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Tetsu-to-Hagané Vol. 62 (1976), No. 12

ISIJ International
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ONLINE ISSN: 1883-2954
PRINT ISSN: 0021-1575
Publisher: The Iron and Steel Institute of Japan

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Tetsu-to-Hagané Vol. 62 (1976), No. 12

The Effect of K2O, Na2O and CaO Addition to Fe2O3 Single Crystal on Its Reduction

Sogo SAYAMA, Yoshinobu UEDA, Yasunori NISHIKAWA, Yuji YOSHIDA

pp. 1477-1484

Abstract

The effect of the presence of K2O, Na2O, and CaO in Fe2O3 on its reduction behavior was investigated.Platelets of Fe2O3 single crystals were prepared by the flux method using Na2B1O7, glass as a flux. The size of the crystals was approx. 3 mm in width and 0.3 mm in thickness. In order to make Fe2O3 react with K2O, Na2O, and CaO, small amounts of Na2CO3, K2CO3 and CaCO3 powders were placed on the flat plane (0001) of Fe2O3 and heated at 1100-1300°C in air. It was confirmed by EPMA that reaction products of those substances were formed on some parts of the (0001) plane of Fe2O3. The Fe2O3, crystals were reduced at 750°C in CO and H2 streams, and surface structures were observed by SEM. The results obtained were as follows. When alkaline metals (as Na2O, K2O) were present in Fe2O3, abnormal swelling took place during reduction. It was considered that the swelling was caused by the net effects of (1) cracking of the crystal at early stage of the reduction (2) fibrous iron formation and (3) carbon deposition on the reduced iron. The fibrous iron formation was also observed in the grain boundary of calcium ferrite.

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The Effect of K2O, Na2O and CaO Addition to Fe2O3 Single Crystal on Its Reduction

Gas Flow Patterns and Pressure Profiles in Non-Uniform Packed Beds

Kazuo ARAKI

pp. 1485-1492

Abstract

In order to explain the gas flow patterns in nonuniformly packed beds, a theoretical model considering the cross flow effects was developed and exact solutions on gas velocities and pressures were derived
The model was found to satisfactorily represent the experimental results of the pressure profiles in the bed, verifying the validity of this model. Further, it was confirmed that the considerable cross flow was caused in such beds by the axialy nonuniform flow resistance.
Even though observed gas flow patterns neighboring the end of the beds would be similar to those calculated from parallel model, the inner gas flow patterns should be appreciably different from predictions by any noncross flow model as the parallel one. So consequently, special attention should be paid to the fact in experimental investigations of gas flow in nonuniform packed beds.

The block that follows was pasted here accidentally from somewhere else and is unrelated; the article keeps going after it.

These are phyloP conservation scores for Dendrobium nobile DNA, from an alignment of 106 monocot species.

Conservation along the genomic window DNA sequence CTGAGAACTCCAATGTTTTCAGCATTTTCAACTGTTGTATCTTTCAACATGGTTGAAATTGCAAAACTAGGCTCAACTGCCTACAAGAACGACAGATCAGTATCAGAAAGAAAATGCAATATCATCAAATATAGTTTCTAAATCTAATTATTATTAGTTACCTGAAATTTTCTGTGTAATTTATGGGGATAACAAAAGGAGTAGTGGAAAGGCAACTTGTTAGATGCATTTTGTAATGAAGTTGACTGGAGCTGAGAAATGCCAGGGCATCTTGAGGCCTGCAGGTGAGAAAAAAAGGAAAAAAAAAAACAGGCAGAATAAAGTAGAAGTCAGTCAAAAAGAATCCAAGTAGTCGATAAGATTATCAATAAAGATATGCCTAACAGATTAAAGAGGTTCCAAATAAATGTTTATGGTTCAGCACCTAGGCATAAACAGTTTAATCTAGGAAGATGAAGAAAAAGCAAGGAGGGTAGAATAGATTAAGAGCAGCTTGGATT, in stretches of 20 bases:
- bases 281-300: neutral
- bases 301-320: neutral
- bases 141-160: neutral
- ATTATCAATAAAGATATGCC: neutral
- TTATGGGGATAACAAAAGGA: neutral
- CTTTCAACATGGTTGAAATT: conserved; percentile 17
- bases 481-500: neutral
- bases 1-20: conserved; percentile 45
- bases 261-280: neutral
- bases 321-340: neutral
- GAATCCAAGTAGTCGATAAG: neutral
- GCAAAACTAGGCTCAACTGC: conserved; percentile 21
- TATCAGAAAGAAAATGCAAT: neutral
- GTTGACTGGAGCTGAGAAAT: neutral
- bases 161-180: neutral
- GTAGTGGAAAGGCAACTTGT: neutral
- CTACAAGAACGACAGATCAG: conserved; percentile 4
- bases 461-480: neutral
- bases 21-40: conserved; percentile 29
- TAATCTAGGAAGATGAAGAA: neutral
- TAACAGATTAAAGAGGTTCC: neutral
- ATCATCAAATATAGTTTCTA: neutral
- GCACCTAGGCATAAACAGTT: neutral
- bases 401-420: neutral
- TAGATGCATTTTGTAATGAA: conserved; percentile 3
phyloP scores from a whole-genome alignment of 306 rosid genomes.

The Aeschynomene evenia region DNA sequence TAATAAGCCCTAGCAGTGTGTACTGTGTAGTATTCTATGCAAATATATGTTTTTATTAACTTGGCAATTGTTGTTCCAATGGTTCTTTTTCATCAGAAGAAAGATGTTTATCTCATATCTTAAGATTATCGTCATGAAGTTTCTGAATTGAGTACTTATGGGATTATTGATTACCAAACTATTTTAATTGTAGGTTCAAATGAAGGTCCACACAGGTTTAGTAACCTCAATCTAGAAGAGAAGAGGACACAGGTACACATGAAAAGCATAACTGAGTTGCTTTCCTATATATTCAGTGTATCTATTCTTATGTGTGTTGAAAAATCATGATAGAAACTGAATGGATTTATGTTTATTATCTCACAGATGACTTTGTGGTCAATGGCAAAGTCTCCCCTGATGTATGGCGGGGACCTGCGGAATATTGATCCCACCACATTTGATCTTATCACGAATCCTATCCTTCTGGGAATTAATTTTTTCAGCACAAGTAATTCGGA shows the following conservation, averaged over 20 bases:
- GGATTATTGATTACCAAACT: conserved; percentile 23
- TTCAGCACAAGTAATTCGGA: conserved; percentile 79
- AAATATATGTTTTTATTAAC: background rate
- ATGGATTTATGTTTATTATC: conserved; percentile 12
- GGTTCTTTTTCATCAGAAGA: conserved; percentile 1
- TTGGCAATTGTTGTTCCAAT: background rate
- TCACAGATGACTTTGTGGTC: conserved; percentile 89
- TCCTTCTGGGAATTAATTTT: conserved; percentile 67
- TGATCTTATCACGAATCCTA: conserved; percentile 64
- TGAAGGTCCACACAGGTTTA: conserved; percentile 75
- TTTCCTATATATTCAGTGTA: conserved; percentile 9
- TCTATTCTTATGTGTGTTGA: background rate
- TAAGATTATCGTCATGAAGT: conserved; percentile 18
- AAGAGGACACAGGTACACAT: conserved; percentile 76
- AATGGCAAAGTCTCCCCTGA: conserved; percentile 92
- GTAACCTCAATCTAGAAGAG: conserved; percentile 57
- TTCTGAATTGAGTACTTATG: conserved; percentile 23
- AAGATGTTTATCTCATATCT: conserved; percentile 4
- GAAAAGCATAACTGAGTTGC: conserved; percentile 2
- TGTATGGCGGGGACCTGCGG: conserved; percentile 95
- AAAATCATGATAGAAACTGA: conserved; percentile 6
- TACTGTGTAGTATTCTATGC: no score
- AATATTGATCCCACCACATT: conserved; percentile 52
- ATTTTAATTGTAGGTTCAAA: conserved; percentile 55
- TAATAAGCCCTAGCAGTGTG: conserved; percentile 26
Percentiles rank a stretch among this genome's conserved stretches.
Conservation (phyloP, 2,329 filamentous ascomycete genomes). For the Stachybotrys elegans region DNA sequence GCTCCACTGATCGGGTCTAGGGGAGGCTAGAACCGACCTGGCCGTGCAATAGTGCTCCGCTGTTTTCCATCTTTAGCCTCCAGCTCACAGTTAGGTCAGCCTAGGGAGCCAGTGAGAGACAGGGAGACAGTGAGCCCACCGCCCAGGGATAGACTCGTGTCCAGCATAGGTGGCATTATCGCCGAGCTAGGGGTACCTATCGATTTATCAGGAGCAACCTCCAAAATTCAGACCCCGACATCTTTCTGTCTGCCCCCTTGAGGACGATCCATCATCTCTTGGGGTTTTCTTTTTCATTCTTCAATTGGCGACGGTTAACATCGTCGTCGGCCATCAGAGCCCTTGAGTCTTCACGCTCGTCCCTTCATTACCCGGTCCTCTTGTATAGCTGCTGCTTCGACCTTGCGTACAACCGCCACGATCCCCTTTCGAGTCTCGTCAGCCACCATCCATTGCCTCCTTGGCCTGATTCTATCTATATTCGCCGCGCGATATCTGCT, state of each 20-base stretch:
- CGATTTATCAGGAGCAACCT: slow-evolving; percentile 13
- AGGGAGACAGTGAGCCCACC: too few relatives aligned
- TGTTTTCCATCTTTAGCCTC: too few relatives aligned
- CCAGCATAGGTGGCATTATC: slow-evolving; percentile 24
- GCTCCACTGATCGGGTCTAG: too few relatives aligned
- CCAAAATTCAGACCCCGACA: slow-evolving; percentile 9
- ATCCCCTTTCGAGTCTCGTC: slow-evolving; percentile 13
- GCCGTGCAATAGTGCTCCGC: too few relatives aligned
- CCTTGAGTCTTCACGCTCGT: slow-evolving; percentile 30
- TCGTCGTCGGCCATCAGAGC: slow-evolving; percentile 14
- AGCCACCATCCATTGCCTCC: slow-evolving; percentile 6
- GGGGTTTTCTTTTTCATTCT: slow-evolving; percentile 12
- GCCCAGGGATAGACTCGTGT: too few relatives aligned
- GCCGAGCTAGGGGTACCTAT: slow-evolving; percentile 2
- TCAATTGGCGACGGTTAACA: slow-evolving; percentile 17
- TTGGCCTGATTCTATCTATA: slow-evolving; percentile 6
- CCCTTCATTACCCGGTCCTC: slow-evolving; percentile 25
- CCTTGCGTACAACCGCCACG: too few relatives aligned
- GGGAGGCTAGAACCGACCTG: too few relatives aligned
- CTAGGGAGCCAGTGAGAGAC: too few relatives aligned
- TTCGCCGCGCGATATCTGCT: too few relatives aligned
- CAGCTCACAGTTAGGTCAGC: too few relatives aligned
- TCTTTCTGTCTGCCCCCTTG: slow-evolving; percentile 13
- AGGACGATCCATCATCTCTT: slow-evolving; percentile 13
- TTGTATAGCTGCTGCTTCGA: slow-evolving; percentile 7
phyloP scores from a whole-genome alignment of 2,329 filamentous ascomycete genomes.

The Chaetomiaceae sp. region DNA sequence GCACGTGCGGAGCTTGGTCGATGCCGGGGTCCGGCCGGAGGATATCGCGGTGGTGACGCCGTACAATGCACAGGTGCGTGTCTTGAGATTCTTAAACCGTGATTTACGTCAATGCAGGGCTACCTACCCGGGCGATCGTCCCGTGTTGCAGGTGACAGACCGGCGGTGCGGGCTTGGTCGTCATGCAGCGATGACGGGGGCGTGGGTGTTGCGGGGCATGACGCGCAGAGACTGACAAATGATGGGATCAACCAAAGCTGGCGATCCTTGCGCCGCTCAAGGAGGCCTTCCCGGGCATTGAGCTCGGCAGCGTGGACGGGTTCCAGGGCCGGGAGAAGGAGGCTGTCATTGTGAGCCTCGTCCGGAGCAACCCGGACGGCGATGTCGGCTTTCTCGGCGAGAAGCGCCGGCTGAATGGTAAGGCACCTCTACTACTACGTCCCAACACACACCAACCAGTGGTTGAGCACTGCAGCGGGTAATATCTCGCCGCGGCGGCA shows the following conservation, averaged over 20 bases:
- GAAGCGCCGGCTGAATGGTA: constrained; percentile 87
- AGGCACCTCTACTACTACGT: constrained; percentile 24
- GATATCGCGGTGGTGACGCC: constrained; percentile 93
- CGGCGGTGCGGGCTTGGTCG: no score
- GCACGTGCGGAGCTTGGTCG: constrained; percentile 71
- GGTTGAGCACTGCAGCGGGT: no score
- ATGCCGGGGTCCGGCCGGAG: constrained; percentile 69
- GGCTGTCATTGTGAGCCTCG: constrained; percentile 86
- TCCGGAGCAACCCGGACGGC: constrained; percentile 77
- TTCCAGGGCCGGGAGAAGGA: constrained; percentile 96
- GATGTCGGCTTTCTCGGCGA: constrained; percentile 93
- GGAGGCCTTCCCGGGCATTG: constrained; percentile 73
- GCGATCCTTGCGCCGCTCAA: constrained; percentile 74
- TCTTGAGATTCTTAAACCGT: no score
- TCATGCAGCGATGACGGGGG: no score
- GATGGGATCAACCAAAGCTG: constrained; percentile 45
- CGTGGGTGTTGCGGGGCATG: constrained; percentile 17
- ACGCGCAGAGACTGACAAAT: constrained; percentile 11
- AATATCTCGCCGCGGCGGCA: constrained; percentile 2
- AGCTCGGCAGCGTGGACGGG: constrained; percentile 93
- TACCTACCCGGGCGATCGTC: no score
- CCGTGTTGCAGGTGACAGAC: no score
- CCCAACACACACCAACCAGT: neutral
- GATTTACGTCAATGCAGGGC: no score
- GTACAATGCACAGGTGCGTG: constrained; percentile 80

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Gas Flow Patterns and Pressure Profiles in Non-Uniform Packed Beds

The Structure of Molten Alkali-Metal Silicates

Yoshio WASEDA, Hideaki SUITO

pp. 1493-1502

Abstract

X-ray diffraction measurements were made on the binary silicate systems Li2O-SiO2, Na2O-SiO2, and K2OSiO2 in the molten and glassy states. From these results, the following facts were quantitativel confirmed; X-ray diffraction patterns of alkali metal silicates in the molten state are similar to those in the glassy state. Molten alkali metal silicates mainly consist of SiO1., tetrahedral units up to the present experimental composition range i. e., 60 mol% alkali metal oxides. Namely the structural change in the fundamental units due to the addition of alkali metal oxides is not severe. These SiO4, tetrahedral units, however, distribute randomly with increasing the addition of alkali metal oxides. This is confirmed in the short range order parameter estimated from the pair correlation function.

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The Structure of Molten Alkali-Metal Silicates

Secondary Cooling Pattern for the Prevention of Surface Cracks of Continuous Casting Slab

Tsutomu NOZAKI, Jun-ichi MATSUNO, Kenji MURATA, Hiroshi OOI, Masanori KODAMA

pp. 1503-1512

Abstract

In order to prevent surface defects of a continuous casting slab, the most suitable secondary cooling pattern was developed by means of a theoretical calculation and a laboratory scale experiment on the thermal hysteresis similar to those of continuous casting slabs. Moreover, it was considered that thetrans verse corner cracks could be related to the presence of the precipitates which appeared in crystal grain boundaries.
1) Transverse corner cracks are caused by the precipitates of MN which can form on the grain boundary in the austenite region at the temperatures in the range of 700 to 950°C. Especially, the A1N formation is accelerated by reheating below 700°C
2) From the experimental results of roles of secondary cooling patterns and of temperatures at the unbending roll in slabs continuously cast, it is ascertained that the prevention of transverse corner crack is mainly related to the secondary cooling pattern, that is, a good cooling rate is less than 83°C/m in the upper part of continuous casting machine.